# Middleware

Whereas listeners allow you to attach functionality to the lifecycle of a worker process, middleware allows you to attach functionality to the lifecycle of an HTTP stream.

You can execute middleware either before the handler is executed, or after.

# Attaching middleware

This should probably look familiar by now. All you need to do is declare when you would like the middleware to execute: on the request or on the response.

async def extract_user(request):
    request.ctx.user = await extract_user_from_request(request)
app.register_middleware(extract_user, "request")

Again, the Sanic app instance also has a convenience decorator.

async def extract_user(request):
    request.ctx.user = await extract_user_from_request(request)

Response middleware receives both the request and response arguments.

async def prevent_xss(request, response):
    response.headers["x-xss-protection"] = "1; mode=block"

You can shorten the decorator even further. This is helpful if you have an IDE with autocomplete.

This is the preferred usage, and is what we will use going forward.

async def extract_user(request):
async def prevent_xss(request, response):

# Modification

Middleware can modify the request or response parameter it is given, as long as it does not return it.

# Order of execution

  1. Request middleware: add_key
  2. Route handler: index
  3. Response middleware: prevent_xss
  4. Response middleware: custom_banner
async def add_key(request):
    # Arbitrary data may be stored in request context:
    request.ctx.foo = "bar"
async def custom_banner(request, response):
    response.headers["Server"] = "Fake-Server"
async def prevent_xss(request, response):
    response.headers["x-xss-protection"] = "1; mode=block"
async def index(request):
    return text(request.ctx.foo)

You can modify the request.match_info. A useful feature that could be used, for example, in middleware to convert a-slug to a_slug.

def convert_slug_to_underscore(request: Request):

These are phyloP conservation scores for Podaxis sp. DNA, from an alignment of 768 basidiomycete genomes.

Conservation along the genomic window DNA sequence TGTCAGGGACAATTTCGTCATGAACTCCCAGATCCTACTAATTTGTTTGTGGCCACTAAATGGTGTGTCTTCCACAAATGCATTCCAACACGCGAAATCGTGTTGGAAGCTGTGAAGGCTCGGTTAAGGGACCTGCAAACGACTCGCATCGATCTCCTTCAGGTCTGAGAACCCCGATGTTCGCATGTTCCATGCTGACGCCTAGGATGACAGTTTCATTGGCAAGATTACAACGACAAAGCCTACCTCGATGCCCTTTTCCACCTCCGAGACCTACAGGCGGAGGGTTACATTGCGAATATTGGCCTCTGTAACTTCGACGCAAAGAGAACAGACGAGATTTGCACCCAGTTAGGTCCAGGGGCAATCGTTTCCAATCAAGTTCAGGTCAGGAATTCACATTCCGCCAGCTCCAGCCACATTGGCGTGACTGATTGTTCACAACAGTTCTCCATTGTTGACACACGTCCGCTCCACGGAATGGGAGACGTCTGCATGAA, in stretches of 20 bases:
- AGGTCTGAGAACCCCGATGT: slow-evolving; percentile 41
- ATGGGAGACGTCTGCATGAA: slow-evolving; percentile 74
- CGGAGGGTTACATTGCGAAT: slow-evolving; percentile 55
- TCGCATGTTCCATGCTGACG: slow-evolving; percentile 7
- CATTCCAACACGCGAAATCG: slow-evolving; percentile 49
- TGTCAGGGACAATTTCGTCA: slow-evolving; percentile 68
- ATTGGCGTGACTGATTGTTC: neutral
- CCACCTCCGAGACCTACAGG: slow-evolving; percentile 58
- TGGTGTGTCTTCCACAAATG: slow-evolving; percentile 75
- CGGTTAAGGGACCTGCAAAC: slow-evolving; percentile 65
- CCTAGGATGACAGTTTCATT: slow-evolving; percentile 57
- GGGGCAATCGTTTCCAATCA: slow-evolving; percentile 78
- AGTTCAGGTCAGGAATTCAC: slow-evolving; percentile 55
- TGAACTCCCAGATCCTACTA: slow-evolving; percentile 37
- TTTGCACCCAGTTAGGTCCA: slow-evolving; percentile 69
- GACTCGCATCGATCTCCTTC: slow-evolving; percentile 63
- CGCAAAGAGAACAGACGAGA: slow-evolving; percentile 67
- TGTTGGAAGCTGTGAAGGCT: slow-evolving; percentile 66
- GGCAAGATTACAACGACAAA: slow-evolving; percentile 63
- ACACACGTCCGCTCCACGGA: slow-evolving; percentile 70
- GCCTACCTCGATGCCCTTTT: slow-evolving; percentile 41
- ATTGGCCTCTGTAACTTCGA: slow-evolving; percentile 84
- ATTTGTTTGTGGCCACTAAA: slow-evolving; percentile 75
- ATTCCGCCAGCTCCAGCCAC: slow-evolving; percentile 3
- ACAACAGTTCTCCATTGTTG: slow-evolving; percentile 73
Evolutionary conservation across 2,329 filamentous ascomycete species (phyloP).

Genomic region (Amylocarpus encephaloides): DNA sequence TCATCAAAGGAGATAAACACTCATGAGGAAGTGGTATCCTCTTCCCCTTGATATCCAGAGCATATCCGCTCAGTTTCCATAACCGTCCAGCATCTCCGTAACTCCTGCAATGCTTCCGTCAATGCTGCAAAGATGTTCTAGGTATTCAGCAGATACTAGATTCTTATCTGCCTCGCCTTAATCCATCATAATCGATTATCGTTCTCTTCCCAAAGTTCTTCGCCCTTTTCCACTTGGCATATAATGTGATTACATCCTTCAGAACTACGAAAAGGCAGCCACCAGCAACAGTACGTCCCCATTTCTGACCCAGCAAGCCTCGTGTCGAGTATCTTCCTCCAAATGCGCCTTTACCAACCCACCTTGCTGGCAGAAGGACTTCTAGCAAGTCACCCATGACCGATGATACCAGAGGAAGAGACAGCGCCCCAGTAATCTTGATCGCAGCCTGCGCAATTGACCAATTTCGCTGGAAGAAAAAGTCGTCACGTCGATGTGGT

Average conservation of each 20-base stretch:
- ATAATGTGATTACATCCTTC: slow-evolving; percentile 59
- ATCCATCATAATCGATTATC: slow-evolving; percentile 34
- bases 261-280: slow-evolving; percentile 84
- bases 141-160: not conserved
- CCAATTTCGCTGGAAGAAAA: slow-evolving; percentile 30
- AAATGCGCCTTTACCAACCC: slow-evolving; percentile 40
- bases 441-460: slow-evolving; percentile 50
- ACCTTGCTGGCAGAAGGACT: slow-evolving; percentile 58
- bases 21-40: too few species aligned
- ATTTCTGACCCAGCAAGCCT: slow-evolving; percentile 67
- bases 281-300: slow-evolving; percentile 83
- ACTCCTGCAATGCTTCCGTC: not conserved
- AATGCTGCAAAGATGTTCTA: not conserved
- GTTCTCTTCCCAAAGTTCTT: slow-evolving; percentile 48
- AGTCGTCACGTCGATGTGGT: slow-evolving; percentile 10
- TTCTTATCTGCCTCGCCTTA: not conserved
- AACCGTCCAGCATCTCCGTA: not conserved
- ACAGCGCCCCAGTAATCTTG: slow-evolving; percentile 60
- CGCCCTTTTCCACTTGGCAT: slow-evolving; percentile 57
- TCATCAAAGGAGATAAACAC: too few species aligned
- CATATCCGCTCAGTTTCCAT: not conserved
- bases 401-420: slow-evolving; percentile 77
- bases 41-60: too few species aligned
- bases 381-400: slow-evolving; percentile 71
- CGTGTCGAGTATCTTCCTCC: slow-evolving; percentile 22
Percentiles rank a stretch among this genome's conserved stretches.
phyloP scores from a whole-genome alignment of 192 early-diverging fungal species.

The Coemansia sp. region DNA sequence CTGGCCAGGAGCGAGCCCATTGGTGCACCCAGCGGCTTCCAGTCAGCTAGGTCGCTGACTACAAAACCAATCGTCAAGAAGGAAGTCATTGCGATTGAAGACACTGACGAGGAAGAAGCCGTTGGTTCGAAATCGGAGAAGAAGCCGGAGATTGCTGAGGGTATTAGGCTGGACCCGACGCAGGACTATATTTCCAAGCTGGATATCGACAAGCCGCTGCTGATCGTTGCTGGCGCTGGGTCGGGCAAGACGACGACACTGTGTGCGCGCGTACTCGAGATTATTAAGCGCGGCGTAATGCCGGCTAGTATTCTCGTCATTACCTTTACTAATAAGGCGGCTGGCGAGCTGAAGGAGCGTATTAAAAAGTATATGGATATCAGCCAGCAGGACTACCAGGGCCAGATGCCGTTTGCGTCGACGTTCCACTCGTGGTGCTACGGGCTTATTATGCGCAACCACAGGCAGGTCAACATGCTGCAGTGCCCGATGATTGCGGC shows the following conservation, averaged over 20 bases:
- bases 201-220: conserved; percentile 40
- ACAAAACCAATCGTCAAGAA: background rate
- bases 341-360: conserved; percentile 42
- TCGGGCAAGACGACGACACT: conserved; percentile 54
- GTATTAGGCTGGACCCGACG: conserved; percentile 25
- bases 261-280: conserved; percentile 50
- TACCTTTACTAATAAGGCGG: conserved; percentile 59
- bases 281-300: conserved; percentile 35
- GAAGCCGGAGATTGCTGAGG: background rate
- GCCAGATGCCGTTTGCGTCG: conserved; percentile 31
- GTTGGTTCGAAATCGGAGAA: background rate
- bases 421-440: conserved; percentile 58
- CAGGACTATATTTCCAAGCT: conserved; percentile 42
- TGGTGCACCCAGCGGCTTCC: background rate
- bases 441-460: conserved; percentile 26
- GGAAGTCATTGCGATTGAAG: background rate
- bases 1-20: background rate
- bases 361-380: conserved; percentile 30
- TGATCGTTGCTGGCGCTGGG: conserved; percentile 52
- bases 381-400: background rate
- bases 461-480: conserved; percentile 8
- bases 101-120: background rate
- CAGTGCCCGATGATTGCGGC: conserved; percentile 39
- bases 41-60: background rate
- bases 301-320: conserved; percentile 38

request.match_info["slug"] = request.match_info["slug"].replace("-", "_")
async def handler(request, slug):
    return text(slug)
$ curl localhost:9999/foo-bar-baz

# Responding early

If middleware returns a HTTPResponse object, the request will stop processing and the response will be returned. If this occurs to a request before the route handler is reached, the handler will not be called. Returning a response will also prevent any further middleware from running.


You can return a None value to stop the execution of the middleware handler to allow the request to process as normal. This can be useful when using early return to avoid processing requests inside of that middleware handler.

async def halt_request(request):
    return text("I halted the request")
async def halt_response(request, response):
    return text("I halted the response")

# Order of execution

Request middleware is executed in the order declared. Response middleware is executed in reverse order.

Given the following setup, we should expect to see this in the console.

async def middleware_1(request):
async def middleware_2(request):
async def middleware_3(request, response):
async def middleware_4(request, response):
async def handler(request):
    print("~ handler ~")
    return text("Done.")
~ handler ~
[INFO][]: GET http://localhost:8000/handler  200 5

# Middleware priority

You can modify the order of execution of middleware by assigning it a higher priority. This happens inside of the middleware definition. The higher the value, the earlier it will execute relative to other middleware. The default priority for middleware is 0.

async def low_priority(request):
async def high_priority(request):

Added in v22.9

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